Fisker's Troubles Deepen as Thousands of Reservation Holders Cancel

Fisker’s on the ropes, but hits keep on coming. The upstart automaker recently warned that it could face bankruptcy and said that its negotiations with another automaker for a potential investment had fallen through. Business Insider recently reported on leaked documents that show Fisker’s troubles are deepening, as the EV maker has seen tens of thousands of order cancellations since its troubles became glaringly public.

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Ford Slashed the Mach-E's Price Tag and Saw an Immediate Uptick in Sales

Disappointing EV demand can be blamed on several factors, ranging from the toxic political situation in the U.S. to concerns about driving range and charging. One factor that is coming into clear focus is pricing, as Ford recently found out with the Mustang Mach-E. In response to flagging demand, the automaker cut prices on the electric SUV and has seen an uptick in sales as a result, showing that cost remains a significant hurdle for many prospective buyers.

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EV Sales Numbers are Growing, Just Slower Than Expected
Report: Rivian to Lay Off 10 Percent of Its Workforce

Rivian customers love their vehicles and the brand, helping it achieve a top spot among premium brand owner satisfaction, but that hasn’t saved the automaker from an overall EV market that has grown less enthusiastically than hoped. The company recently announced that it would lay off 10 percent of its workforce, citing slower-than-expected sales and rising interest rates as being significant headwinds.

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California EV Sales Dropped Two Quarters in a Row Last Year

Automakers have seen wavering demand for EVs across the country, but California has always been the stronghold for electric adoption and infrastructure. Even so, the tides turned late last year, which could signal slower times ahead for the industry.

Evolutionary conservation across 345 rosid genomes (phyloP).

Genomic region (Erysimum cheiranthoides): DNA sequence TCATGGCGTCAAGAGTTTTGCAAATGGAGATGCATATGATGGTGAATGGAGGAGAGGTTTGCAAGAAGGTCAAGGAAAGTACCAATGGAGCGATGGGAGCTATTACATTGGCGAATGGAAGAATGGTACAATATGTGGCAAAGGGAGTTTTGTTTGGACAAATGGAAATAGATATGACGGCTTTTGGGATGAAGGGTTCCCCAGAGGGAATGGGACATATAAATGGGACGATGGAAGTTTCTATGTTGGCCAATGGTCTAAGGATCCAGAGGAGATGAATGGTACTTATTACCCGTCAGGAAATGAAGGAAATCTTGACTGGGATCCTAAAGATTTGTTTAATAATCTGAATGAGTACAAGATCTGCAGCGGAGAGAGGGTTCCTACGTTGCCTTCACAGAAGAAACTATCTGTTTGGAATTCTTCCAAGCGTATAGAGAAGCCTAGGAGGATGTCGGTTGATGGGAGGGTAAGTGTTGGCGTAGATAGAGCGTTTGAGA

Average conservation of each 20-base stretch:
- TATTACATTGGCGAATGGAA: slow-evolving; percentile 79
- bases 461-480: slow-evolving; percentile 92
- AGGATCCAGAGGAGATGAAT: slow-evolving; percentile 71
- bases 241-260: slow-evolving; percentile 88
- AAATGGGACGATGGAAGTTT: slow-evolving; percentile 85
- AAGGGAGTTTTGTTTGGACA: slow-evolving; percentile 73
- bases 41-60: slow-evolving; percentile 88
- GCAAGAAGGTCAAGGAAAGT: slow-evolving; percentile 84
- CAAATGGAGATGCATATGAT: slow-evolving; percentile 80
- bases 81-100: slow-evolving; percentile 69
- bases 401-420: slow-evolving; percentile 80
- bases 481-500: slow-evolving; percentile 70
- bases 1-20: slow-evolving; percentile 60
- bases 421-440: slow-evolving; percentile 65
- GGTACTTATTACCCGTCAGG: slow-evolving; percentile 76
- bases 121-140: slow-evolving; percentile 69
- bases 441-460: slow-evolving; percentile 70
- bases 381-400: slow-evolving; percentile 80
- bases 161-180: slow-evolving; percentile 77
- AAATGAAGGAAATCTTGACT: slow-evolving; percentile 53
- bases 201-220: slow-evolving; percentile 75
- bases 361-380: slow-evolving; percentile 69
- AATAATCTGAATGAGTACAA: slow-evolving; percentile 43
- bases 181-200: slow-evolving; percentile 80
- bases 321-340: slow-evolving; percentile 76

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Ford Slashing F-150 Lightning Production and Laying Off Most of the People Building It

After facing significant challenges ramping up production and meeting customer demand for the F-150 Lightning, Ford recently announced layoffs that will drastically cut volume at its electric vehicle factory in Michigan.

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Most Ford Dealers Sign on for Big EV Investments

The transition to EVs is a big deal, not just for automakers but for their dealers. Training, product marketing, and service are all enormous obstacles for dealers to overcome to sell and support electric vehicles effectively. General Motors offered to buy out Buick dealers that weren’t willing to put in the time and, more importantly, money. Ford laid out similar requirements to its dealers, asking for a financial investment of more than $1 million in some cases, and CEO Jim Farley recently touted the program’s success.

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Will Tesla Expand in China, Or Head the Export Route?

What does the future hold for Tesla in China? Expansion, or exports?

That’s the question being asked by an Automotive News story today.

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China Is Back, Baby! Quarterly Auto Sales up First Time in Two Years

With global economies suffering from pandemic-related lockdowns, there’s been just one question burning in the minds of economists: ‘When will Chinese automotive sales finally rebound so that the industry can once again feel comfortable enough to keep pouring resources into Central Asia?’